What data and analytics can and do say about effective learning

Discover the story behind our paper, "What data and analytics can and do say about effective learning", which was published in npj Science of Learning
What data and analytics can and do say about effective learning

Our article, "What data and analytics can and do say about effective learning", was published in the journal npj Science of Learning recently. The Nature Research team had a few questions for us about our article, which Linda Corrin and I have answered below.

What is learning analytics, and how does it differ from ‘traditional’ analysis of classroom learning through tests, essays and student–teacher interactions?

Learning analytics refers to the collection, integration and analysis of data across multiple sources (predominantly digital learning environments, student information systems etc.) for the purpose of understanding and enhancing student learning. The scope of learning analytics includes these “traditional” analyses and seeks to find new ways to understand and visualize the outcomes of the analysis. It also builds on these previous forms of analysis in education in that the data can now be derived from multiple sources and integrated to allow more sophisticated statistical analysis. The combined datasets can end up being quite large with many possible indicators of student progress and performance. These data can be used to detect patterns in student learning behaviour and performance beyond what was possible previously.

Can you talk about how computer technologies are influencing the classroom? What opportunities and datasets do they provide that aren’t obtainable via traditional means?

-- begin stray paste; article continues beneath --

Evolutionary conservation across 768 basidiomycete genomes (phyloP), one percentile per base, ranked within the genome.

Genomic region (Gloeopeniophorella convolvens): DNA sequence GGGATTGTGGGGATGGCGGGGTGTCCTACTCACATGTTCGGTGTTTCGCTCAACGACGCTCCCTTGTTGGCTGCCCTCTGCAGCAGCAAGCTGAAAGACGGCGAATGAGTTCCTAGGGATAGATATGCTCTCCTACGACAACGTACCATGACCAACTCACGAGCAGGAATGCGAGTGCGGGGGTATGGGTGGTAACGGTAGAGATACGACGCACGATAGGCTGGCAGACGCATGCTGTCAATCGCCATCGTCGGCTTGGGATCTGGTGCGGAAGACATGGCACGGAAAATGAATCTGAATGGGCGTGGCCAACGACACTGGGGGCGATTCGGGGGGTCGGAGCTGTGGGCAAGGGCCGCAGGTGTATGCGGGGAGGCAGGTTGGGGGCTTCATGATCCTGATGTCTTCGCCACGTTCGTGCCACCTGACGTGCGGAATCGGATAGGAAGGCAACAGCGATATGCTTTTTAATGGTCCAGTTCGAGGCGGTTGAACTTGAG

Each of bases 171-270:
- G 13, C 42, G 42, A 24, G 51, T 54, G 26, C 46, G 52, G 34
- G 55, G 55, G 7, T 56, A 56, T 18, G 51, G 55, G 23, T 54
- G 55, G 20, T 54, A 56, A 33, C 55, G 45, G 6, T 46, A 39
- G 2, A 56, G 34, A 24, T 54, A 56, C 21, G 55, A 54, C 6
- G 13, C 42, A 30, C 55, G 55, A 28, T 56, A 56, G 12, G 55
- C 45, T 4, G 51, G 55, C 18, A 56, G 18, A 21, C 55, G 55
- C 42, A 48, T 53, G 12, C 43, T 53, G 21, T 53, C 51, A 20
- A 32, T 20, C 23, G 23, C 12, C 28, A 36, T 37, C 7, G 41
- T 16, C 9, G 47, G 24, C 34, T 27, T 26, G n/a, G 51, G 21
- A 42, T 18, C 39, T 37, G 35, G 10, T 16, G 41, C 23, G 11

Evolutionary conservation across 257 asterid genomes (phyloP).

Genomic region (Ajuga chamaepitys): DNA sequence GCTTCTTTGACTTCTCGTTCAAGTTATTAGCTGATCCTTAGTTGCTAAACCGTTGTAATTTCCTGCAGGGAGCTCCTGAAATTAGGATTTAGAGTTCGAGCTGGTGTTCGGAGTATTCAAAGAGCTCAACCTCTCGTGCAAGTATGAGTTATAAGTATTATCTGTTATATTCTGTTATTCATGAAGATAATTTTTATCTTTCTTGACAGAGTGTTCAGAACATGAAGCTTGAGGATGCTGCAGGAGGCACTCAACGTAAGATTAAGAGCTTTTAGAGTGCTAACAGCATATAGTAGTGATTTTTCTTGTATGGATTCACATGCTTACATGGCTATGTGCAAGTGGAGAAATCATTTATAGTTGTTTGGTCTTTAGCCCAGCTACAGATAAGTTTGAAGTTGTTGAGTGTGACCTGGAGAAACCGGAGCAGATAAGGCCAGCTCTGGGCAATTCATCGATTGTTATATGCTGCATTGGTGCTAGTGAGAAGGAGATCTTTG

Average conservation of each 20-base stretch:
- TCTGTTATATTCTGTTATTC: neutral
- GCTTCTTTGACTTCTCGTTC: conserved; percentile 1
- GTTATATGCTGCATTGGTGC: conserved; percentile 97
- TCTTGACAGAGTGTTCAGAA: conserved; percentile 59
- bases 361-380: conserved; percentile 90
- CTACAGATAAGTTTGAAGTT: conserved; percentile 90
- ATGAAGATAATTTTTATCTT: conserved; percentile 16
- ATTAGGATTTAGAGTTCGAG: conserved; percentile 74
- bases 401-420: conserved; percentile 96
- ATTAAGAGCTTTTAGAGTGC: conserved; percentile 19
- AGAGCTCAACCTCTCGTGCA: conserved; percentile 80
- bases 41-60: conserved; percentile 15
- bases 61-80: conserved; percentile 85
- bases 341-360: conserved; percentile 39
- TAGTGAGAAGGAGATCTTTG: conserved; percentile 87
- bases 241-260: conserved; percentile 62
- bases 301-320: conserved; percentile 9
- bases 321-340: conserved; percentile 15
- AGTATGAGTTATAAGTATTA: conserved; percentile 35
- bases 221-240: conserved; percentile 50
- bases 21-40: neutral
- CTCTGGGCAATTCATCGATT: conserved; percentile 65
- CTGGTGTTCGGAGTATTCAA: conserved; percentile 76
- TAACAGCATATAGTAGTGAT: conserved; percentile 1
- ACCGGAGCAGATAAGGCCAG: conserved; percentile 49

Computers are increasingly impacting on the ways in which humans access and use information. While it is still uncertain whether these changes are fundamentally influencing how we process information and learn, the increased use of computers does provide opportunities for developing this understanding. In a practical sense, the increased use of computers in classrooms allows teachers to monitor and provide feedback in close to real time as students learn. The data captured by some learning systems can be at a very fine level providing detail on the actions, sequences and timing of individual students’ interaction with learning resources and tasks. Effective analysis of this data can provide students with a sense of how they are progressing without requiring teacher intervention. These possibilities then allow for a more personalised experience that can help students develop in their understanding no matter their starting point. The cues allowing for this level of personalisation are not always evident to teachers who are facilitating the learning of many students simultaneously.

Many people probably don’t think of education, or the study of classroom learning, as being data rich. What sort of measurements are being taken, and which are showing the most promise in guiding learning?

Any learning environment is generally information rich. Classrooms, in particular, are awash with information about how students are going and whether teaching practices are effective. Teachers are very good at using this information to provide support for students. For example, when students are confused, they tend to have very distinct facial expressions i.e. the ‘confused face’. This information allows teachers to adapt to the conditions in the classroom. Where this adaptation becomes difficult is that teachers cannot stay on top of all the information they receive from a complex classroom environment with many students to attend to.